The fourth Central Scotland Documentary Festival (CSDF) showcases a roster of 21 films, with a number of premieres on the national and international stage – and, for the first time, there are two awards up for grabs. The festival’s founder, Grahame Reid, shares his approach to and aspirations for Stirling’s up-and-coming film fest.
What led you to start the Central Scotland Documentary Festival (CSDF)?
About six and a half years ago, our new artistic director at Macrobert Arts Centre asked me what I would do for film within the organisation. I replied, “Film is a constant at Macrobert, but the one thing it doesn’t have is a moment for itself.” She asked me what I would do to change that, and right off the bat I knew it would be a documentary festival. Stirling is the birthplace of John Grierson, who’s known as the father of documentary – he actually coined the term ‘documentary’ – and Macrobert is based on a university campus which is renowned for documentary filmmaking. My long term aspiration is for CSDF to become a festival of national significance, sitting on the film calendar just like the festivals in Edinburgh and Glasgow.
What should we expect from CSDF?
Film is probably the most accessible of all the art forms – and there’s something in there for everyone when it comes to documentary. Everybody has an opinion on something, and documentaries are opinion pieces. So when I curate the festival, I try to touch as many different points as I can to make sure no one’s excluded. For example, there’s ‘Alien on Stage’ which is about amateur dramatics, but also things like ‘Displaced’ which follows the Holocaust, and a whole breadth of things in between.
The festival opens with ‘Quant’, a documentary about “the queen of the mini-skirt”, and closes with ‘Iorram’ (read our interview with Iorram director Alastair Cole), featuring Gaelic stories from the Hebrides over the last century. Why did you choose these films to bookend the festival?
‘Quant’ is very much about finding something incredibly accessible. Something that influences daily lives now, wasn’t too heavy and which has been in the media relatively recently. That’s to do with the V&A’s ‘Quant’ exhibition, which they reopened with after lockdown ended.
I chose to close the festival with ‘Iorram’ because it was the most popular film we released during the pandemic on our Macrobert player. It also has local connections. The film’s production company (Bofa Productions) is based in Bridge of Allan, just up the road from us.
‘Iorram’ is the first feature documentary done exclusively in Gaelic. Were you tempted to put more Gaelic films in?
This year was the first that we opened up the festival to submissions. If we had more room within that we would have looked at least at one more film in Gaelic – but one of the things I try not to do with a documentary festival things is find themes. As soon as you start finding themes, you start to narrow everything down.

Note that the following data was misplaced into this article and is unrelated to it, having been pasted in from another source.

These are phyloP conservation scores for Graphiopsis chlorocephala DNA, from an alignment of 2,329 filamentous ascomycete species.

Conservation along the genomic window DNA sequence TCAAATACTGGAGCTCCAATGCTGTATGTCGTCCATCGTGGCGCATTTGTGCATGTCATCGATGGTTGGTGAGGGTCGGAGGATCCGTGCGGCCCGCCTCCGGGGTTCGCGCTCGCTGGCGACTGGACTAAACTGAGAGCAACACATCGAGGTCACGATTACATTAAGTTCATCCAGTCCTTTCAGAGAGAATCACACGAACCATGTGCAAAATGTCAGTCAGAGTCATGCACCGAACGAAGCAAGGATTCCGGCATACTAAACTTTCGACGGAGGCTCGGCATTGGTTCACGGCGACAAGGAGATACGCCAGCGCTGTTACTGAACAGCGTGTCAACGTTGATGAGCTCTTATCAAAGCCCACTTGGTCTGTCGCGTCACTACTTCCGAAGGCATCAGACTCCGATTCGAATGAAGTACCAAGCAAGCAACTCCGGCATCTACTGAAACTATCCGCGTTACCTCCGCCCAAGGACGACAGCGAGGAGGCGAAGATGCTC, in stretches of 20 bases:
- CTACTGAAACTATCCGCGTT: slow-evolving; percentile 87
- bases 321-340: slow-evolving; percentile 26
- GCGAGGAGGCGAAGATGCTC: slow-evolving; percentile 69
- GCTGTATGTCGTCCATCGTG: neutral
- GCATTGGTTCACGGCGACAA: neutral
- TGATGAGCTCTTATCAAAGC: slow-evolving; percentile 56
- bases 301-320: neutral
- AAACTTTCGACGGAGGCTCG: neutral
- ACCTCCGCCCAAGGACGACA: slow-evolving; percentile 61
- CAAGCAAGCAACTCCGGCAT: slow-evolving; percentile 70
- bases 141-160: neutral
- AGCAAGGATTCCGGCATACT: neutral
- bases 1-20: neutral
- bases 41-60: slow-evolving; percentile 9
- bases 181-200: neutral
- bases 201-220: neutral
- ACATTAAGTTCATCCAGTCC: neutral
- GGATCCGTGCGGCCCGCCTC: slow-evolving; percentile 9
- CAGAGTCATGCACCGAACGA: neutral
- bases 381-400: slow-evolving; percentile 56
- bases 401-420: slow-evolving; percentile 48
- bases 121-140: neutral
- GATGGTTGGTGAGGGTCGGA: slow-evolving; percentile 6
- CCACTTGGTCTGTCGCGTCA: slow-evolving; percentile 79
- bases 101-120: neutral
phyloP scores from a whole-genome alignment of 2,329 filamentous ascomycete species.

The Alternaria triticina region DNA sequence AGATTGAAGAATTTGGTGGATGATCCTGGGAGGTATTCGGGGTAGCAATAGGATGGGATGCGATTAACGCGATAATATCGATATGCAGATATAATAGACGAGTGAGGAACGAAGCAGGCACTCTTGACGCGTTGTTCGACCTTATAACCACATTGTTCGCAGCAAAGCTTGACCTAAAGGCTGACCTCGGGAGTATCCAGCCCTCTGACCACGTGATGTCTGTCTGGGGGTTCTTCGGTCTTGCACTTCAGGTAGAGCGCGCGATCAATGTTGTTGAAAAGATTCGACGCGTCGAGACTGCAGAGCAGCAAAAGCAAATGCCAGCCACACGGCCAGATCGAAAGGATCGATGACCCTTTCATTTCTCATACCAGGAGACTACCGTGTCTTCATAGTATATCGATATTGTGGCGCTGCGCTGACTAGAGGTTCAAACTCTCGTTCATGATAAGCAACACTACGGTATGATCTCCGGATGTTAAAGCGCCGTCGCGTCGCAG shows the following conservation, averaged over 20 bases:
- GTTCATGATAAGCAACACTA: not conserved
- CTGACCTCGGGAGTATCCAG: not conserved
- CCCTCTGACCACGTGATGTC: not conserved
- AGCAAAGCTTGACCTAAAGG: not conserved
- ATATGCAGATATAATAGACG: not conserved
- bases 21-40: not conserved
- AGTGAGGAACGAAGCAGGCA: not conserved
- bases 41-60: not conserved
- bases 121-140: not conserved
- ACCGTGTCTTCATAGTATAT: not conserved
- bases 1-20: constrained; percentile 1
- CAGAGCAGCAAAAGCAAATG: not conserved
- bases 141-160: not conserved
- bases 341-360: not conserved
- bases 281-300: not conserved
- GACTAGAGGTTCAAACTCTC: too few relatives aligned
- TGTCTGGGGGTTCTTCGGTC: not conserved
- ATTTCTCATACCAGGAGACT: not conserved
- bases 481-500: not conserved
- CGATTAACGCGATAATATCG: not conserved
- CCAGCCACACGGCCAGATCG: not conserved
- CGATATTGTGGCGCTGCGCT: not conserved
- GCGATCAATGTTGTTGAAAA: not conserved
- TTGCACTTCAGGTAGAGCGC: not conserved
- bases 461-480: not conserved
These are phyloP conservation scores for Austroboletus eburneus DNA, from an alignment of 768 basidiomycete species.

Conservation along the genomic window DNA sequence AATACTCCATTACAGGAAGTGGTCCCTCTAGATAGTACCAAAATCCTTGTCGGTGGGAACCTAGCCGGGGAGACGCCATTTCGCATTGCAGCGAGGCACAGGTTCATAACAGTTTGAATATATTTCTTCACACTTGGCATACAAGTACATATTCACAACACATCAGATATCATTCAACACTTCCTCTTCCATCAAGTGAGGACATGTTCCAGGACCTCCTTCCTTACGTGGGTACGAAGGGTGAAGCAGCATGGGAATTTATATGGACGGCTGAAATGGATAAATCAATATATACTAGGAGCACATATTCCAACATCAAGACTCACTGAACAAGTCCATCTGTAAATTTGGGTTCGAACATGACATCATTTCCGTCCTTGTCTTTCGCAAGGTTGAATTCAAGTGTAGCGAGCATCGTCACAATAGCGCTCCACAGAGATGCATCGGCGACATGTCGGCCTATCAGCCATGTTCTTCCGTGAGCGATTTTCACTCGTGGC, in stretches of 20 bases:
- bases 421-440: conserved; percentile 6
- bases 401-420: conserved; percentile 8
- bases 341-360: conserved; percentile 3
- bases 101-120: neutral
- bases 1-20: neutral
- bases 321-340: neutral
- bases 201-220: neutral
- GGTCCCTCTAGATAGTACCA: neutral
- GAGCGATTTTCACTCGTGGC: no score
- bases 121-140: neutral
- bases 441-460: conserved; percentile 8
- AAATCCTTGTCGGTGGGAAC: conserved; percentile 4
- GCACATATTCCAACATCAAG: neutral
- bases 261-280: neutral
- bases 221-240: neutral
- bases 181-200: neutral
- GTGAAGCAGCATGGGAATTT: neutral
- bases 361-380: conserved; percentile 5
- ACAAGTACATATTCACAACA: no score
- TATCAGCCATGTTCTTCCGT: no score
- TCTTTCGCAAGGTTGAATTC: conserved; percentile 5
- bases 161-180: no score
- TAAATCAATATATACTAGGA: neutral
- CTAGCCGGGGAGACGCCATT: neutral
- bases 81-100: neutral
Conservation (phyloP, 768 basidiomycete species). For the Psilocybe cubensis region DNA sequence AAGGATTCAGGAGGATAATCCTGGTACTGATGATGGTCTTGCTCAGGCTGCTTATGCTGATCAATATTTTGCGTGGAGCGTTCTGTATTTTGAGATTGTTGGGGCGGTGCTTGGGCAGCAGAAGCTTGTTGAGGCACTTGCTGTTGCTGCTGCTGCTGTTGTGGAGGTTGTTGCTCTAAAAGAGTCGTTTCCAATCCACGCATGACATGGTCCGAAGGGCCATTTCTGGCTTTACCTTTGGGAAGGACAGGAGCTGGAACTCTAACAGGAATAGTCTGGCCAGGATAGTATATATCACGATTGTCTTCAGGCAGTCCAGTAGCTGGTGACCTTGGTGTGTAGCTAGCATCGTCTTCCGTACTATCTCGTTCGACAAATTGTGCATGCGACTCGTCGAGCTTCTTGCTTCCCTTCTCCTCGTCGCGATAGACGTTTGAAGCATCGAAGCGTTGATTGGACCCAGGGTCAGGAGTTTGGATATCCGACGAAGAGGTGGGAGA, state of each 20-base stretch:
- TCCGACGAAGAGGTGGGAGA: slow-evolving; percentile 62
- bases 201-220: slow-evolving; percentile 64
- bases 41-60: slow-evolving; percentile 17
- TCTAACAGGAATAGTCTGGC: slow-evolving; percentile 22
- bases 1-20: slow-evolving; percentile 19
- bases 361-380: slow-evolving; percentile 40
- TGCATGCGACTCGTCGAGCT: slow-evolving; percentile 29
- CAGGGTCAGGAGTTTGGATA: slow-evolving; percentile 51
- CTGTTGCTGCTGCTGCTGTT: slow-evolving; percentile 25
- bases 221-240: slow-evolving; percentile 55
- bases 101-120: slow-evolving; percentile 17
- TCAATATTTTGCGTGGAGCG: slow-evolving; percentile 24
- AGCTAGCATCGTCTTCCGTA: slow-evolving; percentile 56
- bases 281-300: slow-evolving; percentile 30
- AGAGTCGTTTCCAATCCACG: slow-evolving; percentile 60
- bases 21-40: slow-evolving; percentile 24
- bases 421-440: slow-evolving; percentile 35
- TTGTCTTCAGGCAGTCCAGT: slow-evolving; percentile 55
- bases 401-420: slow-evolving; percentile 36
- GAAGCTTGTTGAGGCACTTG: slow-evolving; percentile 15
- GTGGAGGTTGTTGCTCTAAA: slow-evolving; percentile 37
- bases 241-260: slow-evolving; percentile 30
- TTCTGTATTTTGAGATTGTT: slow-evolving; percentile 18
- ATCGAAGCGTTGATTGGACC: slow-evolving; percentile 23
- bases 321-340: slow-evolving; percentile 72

The festival celebrates creative documentary and non-fiction filmmaking. What’s the difference between the two categories?
I would suggest that ‘creative documentary’ is your standard documentary – talking heads talking on a subject and deep diving in. ‘Non-fiction’ would be using the likes of reconstruction. There’s a lot of dramatisation within ‘Quant’, for example, as it’s all based on history.
You’ve mentioned that Stirling has a claim to be the home of documentary. What else does the location of Stirling bring to the festival?
The fact that we are right in the central belt, easily travelled to from Glasgow and Edinburgh, means that it brings those cities together. There’s a lot of heritage here too, being Scotland’s old capital city, which draws people in from the tourism side as well.
The festival is happening just as we’re about to start with COP26. Were you tempted to have an environmental theme to link it in?
If you were looking for an environmental theme, you could find it. But there’s so much happening out there around COP26. To be just to be another voice within that would be a silly market mistake, if nothing else. The idea is for this festival to grow to one of national significance and I don’t think it needs to tie in with that.
What is your personal highlight?
The fact that we have a competition for two awards – Audience Award and Jury Award. Being able to open up the competition shows how the festival has grown. The quality of films that we received made it really hard to narrow it down to 12 (my biggest worry was, I’d maybe only have three good documentaries).
What do you expect the difference in criteria to be between the Audience Award and the Jury Award?
In the Jury Award, the panel will look at things a lot more technically – the structure of the documentary, the pacing of it. The audience will look more towards the content of it, whether they get invested in the story or not. They will be forgiving of a little bit of misplaced music, or an interlude which maybe should have been cut half a second before, something like that. It’s not to say that you won’t have audience members who are aware of the technical side, or that some of the jury members won’t be forgiving if the story hasn’t been told before, or is told in a different and exciting way.
The Central Scotland Documentary Festival is on from Thursday 28th October until Monday 1st November at the Macrobert Arts Centre, Stirling